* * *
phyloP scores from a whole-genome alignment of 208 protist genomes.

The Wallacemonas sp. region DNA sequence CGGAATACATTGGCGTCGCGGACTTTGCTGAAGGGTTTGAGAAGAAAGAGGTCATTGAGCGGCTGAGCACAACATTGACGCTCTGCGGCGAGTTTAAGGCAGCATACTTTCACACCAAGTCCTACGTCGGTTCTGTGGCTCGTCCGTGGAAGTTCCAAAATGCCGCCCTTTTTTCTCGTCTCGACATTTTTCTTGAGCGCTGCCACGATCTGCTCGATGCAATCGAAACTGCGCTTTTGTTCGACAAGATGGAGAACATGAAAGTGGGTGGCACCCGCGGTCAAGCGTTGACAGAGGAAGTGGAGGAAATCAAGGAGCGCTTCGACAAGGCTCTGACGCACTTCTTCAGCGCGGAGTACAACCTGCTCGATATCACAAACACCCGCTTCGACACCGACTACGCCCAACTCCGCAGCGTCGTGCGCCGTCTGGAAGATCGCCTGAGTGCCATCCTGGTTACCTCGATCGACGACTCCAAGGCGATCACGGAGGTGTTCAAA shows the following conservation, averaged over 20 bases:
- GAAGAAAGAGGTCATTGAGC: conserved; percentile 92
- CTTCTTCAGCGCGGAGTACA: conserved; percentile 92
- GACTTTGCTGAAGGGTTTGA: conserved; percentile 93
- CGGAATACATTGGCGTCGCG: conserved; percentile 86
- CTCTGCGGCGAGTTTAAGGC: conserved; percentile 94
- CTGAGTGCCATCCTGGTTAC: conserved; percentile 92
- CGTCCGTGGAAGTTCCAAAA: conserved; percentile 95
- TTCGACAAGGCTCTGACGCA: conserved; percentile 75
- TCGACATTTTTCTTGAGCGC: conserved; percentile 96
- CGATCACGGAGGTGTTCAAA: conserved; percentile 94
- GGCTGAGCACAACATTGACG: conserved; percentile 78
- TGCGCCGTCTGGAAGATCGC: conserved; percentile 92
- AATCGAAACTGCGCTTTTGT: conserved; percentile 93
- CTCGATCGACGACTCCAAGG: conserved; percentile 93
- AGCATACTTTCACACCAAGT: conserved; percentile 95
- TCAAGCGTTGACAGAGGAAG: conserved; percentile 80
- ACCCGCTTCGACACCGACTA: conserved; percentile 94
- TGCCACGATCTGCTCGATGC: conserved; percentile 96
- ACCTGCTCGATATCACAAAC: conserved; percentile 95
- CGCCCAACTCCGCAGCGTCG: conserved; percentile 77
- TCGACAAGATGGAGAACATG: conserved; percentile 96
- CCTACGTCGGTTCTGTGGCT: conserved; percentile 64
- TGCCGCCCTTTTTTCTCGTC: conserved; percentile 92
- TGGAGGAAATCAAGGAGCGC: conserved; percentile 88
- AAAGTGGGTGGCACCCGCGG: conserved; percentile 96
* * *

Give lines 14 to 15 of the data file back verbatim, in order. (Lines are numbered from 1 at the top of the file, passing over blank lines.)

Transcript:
- TGCGCCGTCTGGAAGATCGC: conserved; percentile 92
- AATCGAAACTGCGCTTTTGT: conserved; percentile 93